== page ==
It has been a January characterised by lower activity than normal. In the first three months of 2022, Norway has exported 78,230 tonnes of salmon (converted to round weight). This is a reduction from the same time last year. At that time, the export volume was 78,720 tonnes, according to recent export statistics from the Norwegian Seafood Council.
The figures show that the country’s largest salmon buyer, Poland, is cutting back on imports. While the Poles per week three in 2021 had purchased 10,517 tonnes of fresh salmon, this year they have been content with 6,076 tonnes. The fall is as much as 42 per cent.
Last week, SalmonBusiness was able to report that the standing salmon biomass in Norway at the end of December 2021 was 868,693 tonnes, down from 897,687 tonnes in the same month the year before, corresponding to a decrease of 3.2 per cent. This is stated in figures from the Norwegian Directorate of Fisheries.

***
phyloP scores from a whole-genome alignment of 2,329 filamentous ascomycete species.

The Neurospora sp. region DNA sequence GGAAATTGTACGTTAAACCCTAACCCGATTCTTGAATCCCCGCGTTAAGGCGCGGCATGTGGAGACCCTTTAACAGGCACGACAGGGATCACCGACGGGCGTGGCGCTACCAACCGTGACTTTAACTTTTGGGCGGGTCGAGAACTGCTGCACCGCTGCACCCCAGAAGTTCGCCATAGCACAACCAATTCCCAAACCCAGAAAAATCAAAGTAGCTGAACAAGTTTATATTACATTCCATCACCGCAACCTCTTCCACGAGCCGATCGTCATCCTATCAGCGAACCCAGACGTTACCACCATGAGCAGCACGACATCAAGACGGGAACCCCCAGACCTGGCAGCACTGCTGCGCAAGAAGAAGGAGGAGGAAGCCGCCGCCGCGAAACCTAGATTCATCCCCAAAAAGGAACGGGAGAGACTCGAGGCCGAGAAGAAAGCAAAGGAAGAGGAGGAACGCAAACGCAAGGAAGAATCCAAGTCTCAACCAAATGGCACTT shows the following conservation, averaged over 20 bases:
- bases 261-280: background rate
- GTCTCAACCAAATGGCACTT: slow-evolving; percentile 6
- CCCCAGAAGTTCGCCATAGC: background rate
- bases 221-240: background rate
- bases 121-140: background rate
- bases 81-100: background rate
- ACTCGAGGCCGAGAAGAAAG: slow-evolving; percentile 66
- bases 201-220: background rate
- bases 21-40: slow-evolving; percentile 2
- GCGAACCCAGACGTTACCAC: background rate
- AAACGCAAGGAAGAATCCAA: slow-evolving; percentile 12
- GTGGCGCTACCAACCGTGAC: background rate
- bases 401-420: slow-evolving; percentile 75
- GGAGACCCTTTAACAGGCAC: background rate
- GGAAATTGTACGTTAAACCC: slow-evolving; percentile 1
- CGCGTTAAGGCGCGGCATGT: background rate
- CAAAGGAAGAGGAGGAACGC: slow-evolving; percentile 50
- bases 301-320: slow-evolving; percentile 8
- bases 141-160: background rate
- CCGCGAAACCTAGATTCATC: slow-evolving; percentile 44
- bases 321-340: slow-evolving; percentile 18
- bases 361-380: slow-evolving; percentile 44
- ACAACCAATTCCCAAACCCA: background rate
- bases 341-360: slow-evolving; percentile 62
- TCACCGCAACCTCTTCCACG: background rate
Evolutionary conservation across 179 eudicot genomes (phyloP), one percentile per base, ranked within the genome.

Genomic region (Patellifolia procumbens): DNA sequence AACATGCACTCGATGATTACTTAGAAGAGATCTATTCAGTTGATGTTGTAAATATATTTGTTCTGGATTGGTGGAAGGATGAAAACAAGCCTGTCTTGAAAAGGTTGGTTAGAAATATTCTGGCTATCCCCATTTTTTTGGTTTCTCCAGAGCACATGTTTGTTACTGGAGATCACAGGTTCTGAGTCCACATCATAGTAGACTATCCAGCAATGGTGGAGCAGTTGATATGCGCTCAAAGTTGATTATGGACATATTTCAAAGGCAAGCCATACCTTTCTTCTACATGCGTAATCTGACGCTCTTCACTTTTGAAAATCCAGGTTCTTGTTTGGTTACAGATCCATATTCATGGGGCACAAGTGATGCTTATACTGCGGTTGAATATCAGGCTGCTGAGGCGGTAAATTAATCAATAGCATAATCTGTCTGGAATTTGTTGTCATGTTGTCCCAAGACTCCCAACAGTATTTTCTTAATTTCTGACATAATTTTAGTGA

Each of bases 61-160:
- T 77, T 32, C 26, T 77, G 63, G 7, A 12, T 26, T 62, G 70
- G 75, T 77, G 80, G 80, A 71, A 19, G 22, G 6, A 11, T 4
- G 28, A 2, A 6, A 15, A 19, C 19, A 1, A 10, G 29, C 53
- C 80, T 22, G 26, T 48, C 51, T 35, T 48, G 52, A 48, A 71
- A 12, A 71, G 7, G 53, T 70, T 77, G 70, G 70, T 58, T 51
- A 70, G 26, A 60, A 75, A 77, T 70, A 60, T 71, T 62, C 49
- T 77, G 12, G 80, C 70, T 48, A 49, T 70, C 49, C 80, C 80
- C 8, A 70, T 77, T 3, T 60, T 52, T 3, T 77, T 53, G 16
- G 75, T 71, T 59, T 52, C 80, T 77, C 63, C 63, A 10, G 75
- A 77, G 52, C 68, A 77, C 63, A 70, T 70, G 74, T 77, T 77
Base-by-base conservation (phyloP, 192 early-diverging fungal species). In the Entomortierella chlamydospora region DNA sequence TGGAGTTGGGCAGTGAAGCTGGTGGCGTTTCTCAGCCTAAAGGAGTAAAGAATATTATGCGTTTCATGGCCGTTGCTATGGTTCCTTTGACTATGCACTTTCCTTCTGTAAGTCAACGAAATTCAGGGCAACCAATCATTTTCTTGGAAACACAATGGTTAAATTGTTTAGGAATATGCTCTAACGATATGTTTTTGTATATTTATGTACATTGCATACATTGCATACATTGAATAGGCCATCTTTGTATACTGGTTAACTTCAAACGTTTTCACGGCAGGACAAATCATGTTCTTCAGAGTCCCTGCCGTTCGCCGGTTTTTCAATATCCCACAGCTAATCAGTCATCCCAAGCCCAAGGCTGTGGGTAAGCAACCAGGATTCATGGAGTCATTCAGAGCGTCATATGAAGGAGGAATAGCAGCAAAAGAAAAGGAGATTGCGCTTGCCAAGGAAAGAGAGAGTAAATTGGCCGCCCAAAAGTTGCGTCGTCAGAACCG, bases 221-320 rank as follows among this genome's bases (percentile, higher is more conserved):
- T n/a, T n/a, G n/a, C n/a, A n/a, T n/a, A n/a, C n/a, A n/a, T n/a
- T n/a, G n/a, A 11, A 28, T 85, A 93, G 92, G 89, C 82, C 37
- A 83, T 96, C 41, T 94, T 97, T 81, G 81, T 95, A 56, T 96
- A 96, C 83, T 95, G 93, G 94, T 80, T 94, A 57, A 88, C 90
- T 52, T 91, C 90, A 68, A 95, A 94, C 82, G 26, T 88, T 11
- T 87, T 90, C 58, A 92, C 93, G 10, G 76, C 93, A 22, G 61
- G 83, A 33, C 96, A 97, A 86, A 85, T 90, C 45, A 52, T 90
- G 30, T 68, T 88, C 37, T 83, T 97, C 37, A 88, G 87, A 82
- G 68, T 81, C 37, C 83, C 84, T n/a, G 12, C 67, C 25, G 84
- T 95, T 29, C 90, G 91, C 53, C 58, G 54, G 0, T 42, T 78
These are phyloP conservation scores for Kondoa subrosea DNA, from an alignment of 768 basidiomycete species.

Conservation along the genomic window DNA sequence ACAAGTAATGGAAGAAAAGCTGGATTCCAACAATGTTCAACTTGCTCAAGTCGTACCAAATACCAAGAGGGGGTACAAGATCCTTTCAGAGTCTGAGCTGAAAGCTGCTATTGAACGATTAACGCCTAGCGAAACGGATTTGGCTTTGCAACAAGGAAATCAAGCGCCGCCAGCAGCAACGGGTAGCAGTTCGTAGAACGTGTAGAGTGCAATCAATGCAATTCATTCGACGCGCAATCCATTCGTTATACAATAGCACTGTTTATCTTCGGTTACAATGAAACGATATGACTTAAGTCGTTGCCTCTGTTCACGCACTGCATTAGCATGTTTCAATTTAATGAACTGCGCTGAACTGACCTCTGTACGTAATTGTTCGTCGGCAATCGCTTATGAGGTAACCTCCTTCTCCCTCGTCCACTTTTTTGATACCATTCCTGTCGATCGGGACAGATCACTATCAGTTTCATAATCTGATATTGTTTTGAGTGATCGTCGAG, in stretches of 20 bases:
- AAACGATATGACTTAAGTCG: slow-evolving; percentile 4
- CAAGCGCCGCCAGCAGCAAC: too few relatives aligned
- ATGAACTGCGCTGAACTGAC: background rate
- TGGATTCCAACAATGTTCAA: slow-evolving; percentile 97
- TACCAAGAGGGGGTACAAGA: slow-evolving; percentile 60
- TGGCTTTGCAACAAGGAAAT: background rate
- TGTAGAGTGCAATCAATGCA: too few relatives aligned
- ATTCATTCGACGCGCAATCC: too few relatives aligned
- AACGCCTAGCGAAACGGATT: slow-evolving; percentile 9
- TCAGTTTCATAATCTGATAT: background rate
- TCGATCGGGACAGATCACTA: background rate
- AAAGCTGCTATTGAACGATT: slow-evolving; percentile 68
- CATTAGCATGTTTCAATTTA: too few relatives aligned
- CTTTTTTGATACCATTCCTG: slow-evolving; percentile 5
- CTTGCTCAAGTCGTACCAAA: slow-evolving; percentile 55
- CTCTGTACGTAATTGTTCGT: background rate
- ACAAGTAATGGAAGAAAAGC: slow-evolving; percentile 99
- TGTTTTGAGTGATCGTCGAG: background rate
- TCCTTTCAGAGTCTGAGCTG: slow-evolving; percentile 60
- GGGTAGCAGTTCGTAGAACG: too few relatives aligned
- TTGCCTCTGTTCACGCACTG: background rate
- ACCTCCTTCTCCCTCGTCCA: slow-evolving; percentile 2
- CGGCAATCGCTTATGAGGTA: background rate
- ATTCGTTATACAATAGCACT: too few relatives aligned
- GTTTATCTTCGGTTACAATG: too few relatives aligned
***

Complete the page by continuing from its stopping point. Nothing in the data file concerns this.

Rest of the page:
Reduced biomass, ie the stock of fish in the sea, means that there may be less fish to harvest – and sell – in the coming months.
January is traditionally the low season for salmon harvest, after the high season just before Christmas. This year, activity has been reduced at a number of harvest facilities, including Nordlaks, Mowi Herøy, Lerøy Aurora and SalMar InnovaMar, due to high absenteeism among employees due to Covid-19.
However, there is nothing wrong with the demand for salmon.
And in any market characterized by increased demand and reduced supply, the underlying price will normally increase.
The average export price for fresh salmon (delivered to the Norwegian border) so far in 2022 is NOK 70.68 (€7.70). In comparison, the average price at the same time in 2021 was a modest NOK 48.92 per kilo (€4.90), according to figures from the Norwegian Seafood Council.
The salmon exchange Fish Pool’s so-called forward curve signals an average price of NOK 64.50 (€6.40) for the year as a whole. The forward price normally goes in tandem with the contract prices for salmon.